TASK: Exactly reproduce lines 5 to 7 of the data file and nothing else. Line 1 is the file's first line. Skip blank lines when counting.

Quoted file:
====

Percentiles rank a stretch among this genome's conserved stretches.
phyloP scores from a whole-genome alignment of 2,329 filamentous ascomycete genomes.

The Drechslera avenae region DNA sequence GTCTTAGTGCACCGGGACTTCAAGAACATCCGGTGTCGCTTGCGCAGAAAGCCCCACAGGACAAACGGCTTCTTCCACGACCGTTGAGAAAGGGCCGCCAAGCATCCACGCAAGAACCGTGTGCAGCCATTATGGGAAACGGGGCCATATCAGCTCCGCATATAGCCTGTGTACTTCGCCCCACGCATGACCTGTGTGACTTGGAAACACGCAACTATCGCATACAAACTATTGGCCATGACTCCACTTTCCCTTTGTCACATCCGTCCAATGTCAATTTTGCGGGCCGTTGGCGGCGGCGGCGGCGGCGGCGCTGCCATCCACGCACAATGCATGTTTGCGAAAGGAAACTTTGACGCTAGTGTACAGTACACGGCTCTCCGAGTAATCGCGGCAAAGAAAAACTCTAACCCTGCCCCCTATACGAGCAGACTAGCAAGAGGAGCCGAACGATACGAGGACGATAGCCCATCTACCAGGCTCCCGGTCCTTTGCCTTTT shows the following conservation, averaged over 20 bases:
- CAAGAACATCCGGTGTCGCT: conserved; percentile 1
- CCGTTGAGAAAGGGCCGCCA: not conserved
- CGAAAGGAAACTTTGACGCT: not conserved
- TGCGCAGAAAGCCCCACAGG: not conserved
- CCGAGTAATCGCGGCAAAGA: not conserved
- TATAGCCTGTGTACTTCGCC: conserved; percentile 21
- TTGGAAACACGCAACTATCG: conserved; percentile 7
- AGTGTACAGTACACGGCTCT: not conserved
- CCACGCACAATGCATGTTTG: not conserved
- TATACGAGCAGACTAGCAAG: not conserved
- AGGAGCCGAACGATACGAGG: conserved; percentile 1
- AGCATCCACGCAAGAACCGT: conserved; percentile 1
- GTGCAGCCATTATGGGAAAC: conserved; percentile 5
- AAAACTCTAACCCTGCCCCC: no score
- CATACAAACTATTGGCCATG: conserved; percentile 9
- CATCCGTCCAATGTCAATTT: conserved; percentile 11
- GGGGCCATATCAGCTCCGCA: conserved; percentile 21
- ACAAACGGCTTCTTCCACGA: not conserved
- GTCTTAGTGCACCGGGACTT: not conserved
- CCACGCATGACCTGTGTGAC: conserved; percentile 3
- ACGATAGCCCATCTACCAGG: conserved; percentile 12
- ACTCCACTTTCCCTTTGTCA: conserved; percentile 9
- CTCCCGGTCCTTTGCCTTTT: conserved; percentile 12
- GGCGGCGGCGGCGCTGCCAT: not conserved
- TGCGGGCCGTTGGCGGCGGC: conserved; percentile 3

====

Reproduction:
- CCGTTGAGAAAGGGCCGCCA: not conserved
- CGAAAGGAAACTTTGACGCT: not conserved
- TGCGCAGAAAGCCCCACAGG: not conserved